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3D-printed components flown in British fighter jet

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posted on Jan, 5 2014 @ 01:41 AM
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Now this is just amazing. 3-D Printing has been used for various things for a good number of years now. The first units I saw ranged from home kits of $8-10 thousand dollars to commercial grade starting around $20,000 a few years back. Those weren't meant to be making critical parts, and it's not quite there for this yet either. It's moving there though, and having them on a plane at all is quite a statement I'd think.


London (AFP) - A Tornado fighter jet fitted with metal components created on a 3D printer undertook a successful test flight in Britain last month, defence company BAE Systems said Sunday.

The plane was equipped with a 3D-printed protective cover for the cockpit radio, a protective guard in the landing gear and support struts on the air intake door, the British firm said.

The announcement follows NASA's successful test of a 3D-printed rocket engine component in August last year, as aerospace companies seek cheaper and quicker ways to manufacture engineering parts.
Source

Whatever else may or may not be coming to pass, it seems one aspect of Star Trek is arriving. The age of a functional "Replicator" unit to fabricate parts is almost a reality. When major aerospace is working to develop it, the money to make things happen quickly and dramatically is coming into play.

I'm guessing they want site-based ability to just fabricate whatever parts are needed and eliminate whole segments of the supply chain in the long run. That would sure make a huge impact across the board in aircraft development and construction.

It would even have dramatic political impact I suppose, as military aircraft contracts are some of the sweetheart deals for spreading a little to everyone's districts. That won't work out if the little is simply coming out of a printing chamber in a special airport maintenance shop.




posted on Jan, 5 2014 @ 03:17 AM
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reply to post by Wrabbit2000
 


This is a precursor of Star Trek replicator


In a few decades time...I think this tech will be so advanced...everyone will have one at home...like normal printers we have these days. I remember when printers first came out...it was a cutting edge tech...and only institutions could afford one. Today...everyone has them.

Anyway...I'm very excited about these 3-D printers and where it can take us as a civilization.



posted on Jan, 5 2014 @ 03:20 AM
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reply to post by Wrabbit2000
 





I'm guessing they want site-based ability to just fabricate whatever parts are needed and eliminate whole segments of the supply chain in the long run. That would sure make a huge impact across the board in aircraft development and construction.

It would even have dramatic political impact I suppose, as military aircraft contracts are some of the sweetheart deals for spreading a little to everyone's districts. That won't work out if the little is simply coming out of a printing chamber in a special airport maintenance shop.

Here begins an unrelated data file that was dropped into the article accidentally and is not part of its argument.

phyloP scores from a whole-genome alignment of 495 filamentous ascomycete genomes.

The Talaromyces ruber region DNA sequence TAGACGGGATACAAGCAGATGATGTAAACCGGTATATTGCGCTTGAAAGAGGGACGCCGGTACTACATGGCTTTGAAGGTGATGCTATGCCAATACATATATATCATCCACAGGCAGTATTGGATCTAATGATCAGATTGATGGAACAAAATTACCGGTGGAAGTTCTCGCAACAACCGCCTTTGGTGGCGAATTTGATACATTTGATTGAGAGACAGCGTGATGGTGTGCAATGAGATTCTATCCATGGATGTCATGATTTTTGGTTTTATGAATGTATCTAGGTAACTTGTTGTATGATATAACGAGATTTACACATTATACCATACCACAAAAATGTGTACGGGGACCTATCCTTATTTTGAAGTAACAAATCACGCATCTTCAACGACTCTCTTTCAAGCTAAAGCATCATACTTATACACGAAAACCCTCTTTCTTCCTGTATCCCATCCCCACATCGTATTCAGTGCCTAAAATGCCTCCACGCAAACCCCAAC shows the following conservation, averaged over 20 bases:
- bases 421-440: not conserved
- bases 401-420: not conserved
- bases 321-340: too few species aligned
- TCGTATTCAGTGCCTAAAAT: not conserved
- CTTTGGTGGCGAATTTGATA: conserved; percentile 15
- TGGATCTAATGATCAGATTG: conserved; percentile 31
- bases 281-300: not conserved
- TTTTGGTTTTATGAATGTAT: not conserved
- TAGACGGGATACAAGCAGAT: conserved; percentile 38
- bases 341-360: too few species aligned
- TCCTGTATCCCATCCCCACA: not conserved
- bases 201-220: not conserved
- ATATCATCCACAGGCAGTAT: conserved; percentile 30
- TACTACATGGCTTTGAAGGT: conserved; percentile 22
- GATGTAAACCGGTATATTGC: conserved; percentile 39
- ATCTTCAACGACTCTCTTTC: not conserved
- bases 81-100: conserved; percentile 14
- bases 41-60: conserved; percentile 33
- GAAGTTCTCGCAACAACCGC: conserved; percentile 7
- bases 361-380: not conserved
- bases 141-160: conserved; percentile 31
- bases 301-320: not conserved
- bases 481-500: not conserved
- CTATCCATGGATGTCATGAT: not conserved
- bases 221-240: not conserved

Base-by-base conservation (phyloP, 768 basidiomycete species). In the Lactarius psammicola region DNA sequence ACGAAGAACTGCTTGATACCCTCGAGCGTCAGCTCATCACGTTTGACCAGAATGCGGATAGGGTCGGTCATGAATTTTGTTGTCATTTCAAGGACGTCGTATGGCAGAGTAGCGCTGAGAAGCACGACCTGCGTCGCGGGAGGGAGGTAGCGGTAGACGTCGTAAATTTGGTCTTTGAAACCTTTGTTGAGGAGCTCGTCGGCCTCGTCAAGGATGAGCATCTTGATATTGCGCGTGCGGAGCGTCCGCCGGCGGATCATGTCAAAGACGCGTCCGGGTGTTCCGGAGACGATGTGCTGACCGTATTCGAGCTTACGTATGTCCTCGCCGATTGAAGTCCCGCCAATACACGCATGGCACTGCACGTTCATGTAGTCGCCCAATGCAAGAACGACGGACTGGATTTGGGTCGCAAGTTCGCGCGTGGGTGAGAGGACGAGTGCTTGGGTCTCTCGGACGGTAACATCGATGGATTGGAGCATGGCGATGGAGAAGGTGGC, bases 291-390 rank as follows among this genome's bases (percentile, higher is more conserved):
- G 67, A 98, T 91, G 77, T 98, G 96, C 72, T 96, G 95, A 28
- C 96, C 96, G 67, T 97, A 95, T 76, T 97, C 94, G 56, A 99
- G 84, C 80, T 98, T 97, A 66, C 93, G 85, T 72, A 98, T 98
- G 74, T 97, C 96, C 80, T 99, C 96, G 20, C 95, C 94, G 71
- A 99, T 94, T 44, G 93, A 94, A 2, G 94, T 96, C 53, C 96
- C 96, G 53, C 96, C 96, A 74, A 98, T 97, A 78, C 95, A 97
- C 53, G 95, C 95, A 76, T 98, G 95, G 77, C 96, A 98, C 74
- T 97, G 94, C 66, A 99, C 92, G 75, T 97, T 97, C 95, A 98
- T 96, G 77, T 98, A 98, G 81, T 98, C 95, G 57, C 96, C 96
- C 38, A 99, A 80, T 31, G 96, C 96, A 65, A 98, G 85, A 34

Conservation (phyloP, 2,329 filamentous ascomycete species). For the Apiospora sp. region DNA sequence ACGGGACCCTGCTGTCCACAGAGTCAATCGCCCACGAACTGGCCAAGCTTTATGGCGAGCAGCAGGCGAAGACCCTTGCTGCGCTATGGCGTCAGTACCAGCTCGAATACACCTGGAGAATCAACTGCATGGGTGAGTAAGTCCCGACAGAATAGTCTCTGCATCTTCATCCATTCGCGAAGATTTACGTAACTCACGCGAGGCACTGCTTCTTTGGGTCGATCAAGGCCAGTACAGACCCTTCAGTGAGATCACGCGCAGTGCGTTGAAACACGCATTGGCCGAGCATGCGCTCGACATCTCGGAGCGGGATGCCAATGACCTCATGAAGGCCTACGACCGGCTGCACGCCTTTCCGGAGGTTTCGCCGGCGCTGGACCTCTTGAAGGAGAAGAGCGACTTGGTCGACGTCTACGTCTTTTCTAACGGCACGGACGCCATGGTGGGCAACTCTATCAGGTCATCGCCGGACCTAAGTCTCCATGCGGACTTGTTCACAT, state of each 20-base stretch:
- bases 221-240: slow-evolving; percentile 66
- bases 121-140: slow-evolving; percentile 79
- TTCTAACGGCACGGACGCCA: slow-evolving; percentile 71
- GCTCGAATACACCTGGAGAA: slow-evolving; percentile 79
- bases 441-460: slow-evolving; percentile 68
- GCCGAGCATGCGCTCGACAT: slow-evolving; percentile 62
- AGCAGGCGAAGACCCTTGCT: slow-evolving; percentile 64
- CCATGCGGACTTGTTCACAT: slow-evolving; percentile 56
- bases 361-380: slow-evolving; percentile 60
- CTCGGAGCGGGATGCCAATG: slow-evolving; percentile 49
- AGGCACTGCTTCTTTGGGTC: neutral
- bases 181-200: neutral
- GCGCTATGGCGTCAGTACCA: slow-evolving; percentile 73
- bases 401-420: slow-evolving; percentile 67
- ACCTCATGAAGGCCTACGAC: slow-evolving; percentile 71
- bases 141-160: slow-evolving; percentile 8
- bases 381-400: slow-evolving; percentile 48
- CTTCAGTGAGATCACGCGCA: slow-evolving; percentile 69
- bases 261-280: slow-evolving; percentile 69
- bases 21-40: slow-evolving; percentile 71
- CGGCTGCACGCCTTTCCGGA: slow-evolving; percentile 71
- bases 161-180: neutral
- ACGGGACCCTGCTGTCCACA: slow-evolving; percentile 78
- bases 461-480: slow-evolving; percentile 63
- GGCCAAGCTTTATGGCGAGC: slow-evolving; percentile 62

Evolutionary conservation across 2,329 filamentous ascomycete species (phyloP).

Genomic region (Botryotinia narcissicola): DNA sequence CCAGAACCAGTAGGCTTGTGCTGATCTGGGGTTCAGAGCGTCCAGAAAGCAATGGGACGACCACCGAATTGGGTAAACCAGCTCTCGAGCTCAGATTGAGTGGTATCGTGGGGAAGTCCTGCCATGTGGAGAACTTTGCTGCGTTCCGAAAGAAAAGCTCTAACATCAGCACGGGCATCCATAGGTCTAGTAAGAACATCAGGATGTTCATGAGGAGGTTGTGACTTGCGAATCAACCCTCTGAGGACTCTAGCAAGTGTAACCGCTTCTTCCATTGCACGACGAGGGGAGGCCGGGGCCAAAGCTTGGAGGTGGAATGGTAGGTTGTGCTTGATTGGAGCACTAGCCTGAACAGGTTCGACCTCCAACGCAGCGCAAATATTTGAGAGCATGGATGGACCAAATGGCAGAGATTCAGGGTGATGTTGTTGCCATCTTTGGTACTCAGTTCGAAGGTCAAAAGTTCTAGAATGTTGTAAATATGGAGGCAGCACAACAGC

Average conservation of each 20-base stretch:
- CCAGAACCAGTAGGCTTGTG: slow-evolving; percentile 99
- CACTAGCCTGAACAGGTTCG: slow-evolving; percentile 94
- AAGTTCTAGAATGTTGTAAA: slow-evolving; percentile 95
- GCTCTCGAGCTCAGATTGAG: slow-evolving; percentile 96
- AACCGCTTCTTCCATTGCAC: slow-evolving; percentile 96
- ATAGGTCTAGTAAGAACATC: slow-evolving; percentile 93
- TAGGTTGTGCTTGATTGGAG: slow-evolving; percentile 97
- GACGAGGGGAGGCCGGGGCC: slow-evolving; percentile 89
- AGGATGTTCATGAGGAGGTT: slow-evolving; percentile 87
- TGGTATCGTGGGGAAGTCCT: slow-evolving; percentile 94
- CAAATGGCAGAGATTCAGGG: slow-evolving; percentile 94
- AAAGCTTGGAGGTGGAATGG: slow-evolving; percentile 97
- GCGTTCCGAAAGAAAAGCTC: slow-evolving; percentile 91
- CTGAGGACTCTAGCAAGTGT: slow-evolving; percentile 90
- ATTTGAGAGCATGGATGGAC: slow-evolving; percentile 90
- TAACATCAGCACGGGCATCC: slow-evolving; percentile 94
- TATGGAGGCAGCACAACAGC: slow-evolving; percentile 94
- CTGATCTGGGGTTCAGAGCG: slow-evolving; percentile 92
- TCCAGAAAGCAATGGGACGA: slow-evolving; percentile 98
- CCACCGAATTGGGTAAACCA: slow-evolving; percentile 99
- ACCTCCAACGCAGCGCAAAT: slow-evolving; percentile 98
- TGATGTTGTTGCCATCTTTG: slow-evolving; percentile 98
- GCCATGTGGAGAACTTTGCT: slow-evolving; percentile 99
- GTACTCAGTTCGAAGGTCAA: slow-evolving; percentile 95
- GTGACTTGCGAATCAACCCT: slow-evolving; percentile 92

I agree..it could certainly offset the current economic paradigm at first...after that...a political one. But...not just yet. As soon as it becomes an "end user" product.



posted on Jan, 5 2014 @ 03:27 AM
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reply to post by Wrabbit2000
 


It won't be long before the entire aircraft is 3d printed.

No rivets and no seams....hmmm.



posted on Jan, 5 2014 @ 03:28 AM
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BAE were looking at and made parts for the illfated Nimrod MRA4, I couldnt tell you if they flew, I dont think the parts did, but I worked on that about 12 years ago when we had a small 3D lab.

At the time we would make parts for wind tunnel models, send them to a foundry to cast them into allum.

As the tooling was so expensive for a production run of just 24 aircraft, we made a couple of castings from 3D Printed moulds. They took forever to rise from the wax reservoir!

The issue at the time was the repeatability and then when we got the part back from the foundry you couldnt do any acceptance testing as there wasnt a drawing with datums etc.

We discussed if there was a 3D scanner which could essentially measure and accept the parts but you can imagine the horror on the faces of flight worthyness and QA.

I was actively pushing it because I read a Flight Article back then that the US had made some/all of the AV8B castings in a 3D Printer to prove the tech - we had 2 machines and 1.5 guys. Well, 12 or so years later it looks like its coming a reality!

How times have changed!

Im not sure if this was the article I read, I think it was later, perhaps it was an output of this research I read much later - the technology then was called Rapid Prototyping, so probably a bit different to this but definately the forerunner.

The article:

www.flightglobal.com...


edit on 5-1-2014 by IamSirDrinksalot because: Did a bit of Google.

edit on 5-1-2014 by IamSirDrinksalot because: (no reason given)

edit on 5-1-2014 by IamSirDrinksalot because: (no reason given)

edit on 5-1-2014 by IamSirDrinksalot because: I cant work the link



posted on Jan, 5 2014 @ 08:26 AM
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reply to post by Wrabbit2000
 


while 3D printing of metal has finally begun to make inroads,don't believe it will replace other methods.Sure,it can make a shape,but there are still inherent weaknesses in the structure of the material.Metal is a lot like wood,with a grain structure.Compare a piece of oak to particle board.And the fact that even simple parts can be made faster and cheaper using current machine methods



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